By Paige Carswell
The question isn’t whether or not Hosni Muburak is wrong, or should step down. The Egyptian youth who are protesting have never even had another ruler. They’ve lived under oppression for their whole lives, so it’s no surprise that even when the president said he wouldn’t run for re-election (after a week of protests), it wasn’t enough. His country revolted.
Muburak is famous for being the bully in the lunchroom. Rather than ask nicely, or think of anyone else, he’ll just punch the smaller kid in the face.
But, it seems as if this time, he’s facing a much bigger opponent, and the more he waits, the worse it’s bound to get.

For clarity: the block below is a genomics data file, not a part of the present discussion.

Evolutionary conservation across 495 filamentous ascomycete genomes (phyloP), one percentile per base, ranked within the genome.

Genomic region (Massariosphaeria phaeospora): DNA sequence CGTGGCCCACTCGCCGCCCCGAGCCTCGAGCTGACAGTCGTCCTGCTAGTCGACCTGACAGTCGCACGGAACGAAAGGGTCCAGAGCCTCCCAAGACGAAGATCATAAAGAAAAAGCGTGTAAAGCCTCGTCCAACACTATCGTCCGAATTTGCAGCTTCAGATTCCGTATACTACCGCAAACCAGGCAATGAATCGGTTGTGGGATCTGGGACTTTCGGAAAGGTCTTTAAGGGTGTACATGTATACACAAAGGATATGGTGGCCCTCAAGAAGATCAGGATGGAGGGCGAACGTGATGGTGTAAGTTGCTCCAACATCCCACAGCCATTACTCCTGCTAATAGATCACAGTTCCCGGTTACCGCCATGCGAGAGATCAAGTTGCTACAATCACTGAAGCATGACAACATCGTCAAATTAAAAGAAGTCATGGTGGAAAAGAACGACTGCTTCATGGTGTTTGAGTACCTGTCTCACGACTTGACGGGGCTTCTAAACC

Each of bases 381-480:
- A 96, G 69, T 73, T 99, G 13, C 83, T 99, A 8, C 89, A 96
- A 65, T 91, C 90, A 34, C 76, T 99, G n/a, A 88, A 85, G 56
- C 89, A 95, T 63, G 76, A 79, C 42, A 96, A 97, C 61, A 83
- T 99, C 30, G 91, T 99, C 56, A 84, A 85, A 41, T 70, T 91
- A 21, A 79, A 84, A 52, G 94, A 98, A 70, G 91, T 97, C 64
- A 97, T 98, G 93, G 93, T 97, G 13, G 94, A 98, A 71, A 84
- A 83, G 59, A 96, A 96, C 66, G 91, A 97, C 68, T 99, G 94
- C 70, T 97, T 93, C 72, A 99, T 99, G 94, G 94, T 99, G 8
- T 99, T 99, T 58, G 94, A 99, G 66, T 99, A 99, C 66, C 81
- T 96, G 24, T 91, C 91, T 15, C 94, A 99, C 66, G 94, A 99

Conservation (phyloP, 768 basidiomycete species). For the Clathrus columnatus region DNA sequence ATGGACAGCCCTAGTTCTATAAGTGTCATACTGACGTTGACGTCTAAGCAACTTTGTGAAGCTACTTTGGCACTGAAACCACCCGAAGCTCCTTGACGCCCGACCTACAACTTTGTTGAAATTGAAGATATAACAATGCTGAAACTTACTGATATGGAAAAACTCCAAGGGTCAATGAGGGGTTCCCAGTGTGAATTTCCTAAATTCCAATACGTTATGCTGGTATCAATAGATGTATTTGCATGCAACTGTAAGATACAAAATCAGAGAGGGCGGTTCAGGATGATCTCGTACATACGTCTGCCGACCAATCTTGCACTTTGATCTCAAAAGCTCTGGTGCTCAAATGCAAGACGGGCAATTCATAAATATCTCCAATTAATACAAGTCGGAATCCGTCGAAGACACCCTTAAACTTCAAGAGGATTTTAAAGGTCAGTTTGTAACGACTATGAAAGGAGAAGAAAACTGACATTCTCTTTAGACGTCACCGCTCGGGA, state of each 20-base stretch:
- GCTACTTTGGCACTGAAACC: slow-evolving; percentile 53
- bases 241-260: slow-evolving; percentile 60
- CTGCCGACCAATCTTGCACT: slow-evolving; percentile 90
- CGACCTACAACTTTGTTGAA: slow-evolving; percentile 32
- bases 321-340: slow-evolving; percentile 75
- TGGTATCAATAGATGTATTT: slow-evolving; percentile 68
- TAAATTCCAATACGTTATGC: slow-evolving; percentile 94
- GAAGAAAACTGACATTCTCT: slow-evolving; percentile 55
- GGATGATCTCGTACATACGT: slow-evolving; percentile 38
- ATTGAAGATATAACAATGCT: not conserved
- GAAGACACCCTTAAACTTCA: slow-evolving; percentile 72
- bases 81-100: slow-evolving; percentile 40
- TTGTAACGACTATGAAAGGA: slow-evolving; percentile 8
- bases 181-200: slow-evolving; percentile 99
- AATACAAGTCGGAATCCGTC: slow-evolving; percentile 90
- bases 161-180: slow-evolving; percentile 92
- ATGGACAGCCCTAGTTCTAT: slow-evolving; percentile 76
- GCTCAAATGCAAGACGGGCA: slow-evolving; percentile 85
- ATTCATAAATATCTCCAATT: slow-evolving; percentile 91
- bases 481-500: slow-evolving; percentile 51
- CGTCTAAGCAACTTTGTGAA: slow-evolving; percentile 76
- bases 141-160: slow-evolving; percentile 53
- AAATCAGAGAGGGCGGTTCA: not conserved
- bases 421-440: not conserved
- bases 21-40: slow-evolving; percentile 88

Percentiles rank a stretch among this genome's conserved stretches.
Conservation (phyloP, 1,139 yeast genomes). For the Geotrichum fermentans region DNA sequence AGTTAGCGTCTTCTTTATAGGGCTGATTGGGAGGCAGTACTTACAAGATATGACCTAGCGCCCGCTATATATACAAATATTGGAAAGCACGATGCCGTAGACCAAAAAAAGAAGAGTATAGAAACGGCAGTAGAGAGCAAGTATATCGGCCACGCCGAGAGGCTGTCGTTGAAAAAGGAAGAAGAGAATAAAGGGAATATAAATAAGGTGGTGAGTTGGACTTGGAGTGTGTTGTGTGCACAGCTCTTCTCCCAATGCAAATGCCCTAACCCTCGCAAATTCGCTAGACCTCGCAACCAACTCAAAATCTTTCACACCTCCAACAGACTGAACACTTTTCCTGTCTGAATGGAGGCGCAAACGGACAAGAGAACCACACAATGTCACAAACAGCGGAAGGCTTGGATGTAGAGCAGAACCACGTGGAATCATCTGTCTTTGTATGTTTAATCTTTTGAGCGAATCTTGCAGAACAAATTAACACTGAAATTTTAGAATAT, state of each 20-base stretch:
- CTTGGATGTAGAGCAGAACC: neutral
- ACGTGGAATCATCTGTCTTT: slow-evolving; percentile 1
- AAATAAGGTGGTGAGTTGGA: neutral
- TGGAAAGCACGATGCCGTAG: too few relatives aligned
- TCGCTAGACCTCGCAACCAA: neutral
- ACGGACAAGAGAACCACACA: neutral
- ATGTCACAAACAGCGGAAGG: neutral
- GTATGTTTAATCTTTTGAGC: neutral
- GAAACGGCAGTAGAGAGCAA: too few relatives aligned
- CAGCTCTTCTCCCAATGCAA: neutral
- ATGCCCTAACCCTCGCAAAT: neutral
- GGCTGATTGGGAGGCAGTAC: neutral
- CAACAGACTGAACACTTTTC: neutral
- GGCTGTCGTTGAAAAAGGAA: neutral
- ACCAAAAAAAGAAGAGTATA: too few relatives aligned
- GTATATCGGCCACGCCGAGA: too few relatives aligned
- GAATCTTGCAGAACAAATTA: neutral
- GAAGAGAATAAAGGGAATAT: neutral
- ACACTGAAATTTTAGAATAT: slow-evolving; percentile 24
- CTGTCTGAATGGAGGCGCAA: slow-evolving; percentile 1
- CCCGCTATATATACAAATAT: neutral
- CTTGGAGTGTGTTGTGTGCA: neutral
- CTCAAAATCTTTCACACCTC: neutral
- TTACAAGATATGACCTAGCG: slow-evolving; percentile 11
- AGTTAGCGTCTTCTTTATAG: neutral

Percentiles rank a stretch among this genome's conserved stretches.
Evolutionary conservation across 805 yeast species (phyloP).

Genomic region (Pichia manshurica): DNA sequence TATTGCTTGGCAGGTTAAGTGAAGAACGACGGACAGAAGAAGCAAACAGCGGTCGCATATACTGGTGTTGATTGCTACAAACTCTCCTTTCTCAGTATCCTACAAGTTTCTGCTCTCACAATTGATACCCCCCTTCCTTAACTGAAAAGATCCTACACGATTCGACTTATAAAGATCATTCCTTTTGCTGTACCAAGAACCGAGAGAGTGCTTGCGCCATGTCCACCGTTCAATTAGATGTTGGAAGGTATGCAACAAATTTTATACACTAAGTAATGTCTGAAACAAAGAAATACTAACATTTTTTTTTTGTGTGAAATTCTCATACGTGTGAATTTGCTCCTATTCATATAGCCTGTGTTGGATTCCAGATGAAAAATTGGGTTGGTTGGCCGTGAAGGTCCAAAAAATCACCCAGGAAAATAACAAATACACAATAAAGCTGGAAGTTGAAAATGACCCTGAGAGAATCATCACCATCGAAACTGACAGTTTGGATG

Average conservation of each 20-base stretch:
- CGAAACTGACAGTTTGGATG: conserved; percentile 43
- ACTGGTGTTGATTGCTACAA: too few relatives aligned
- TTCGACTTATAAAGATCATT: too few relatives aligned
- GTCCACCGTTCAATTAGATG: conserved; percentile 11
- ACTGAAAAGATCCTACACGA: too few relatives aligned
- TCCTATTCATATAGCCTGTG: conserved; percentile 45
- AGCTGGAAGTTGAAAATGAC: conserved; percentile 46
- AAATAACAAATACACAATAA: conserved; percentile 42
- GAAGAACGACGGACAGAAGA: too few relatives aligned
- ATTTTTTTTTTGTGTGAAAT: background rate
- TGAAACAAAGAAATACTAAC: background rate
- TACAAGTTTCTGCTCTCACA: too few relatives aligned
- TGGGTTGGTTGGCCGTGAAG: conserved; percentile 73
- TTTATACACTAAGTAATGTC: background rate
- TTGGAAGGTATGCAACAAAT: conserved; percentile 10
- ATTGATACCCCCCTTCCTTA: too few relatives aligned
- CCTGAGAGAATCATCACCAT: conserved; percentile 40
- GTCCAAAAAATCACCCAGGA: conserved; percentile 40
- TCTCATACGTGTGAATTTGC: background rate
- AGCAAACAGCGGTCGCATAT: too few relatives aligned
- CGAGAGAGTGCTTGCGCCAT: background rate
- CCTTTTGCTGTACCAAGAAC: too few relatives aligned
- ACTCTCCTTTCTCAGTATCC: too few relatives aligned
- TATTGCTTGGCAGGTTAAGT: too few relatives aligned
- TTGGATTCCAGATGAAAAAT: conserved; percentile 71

However, how much could the United States really help in this situation? During the Pew Global Attiudes project in 2010, America was reported to have a 17-percent approval rating in Egypt. That means they are in a tie for viewing America more negatively than any other country in the world.
Perhaps there is a coincidental link between Obama’s famous speech he made in Egypt a year ago, but that doesn’t seem to be helping anyone’s view of the good ol’ U.S. of A.
So, what will happen?
Perhaps the bully will finally step down, which is fortunate for Egypt, but perhaps less fortunate for the U.S., since the group that is going to fill in his shoes is bound to be incredibly anti-American, and maybe even not as nice as Muburak. The second-biggest bully takes the cake, before turning around and smearing it in the face of anyone else who wants it.
It’s the cafeteria way.
Paige Carswell is a senior majoring in journalism. You may e-mail her at firstname.lastname@example.org.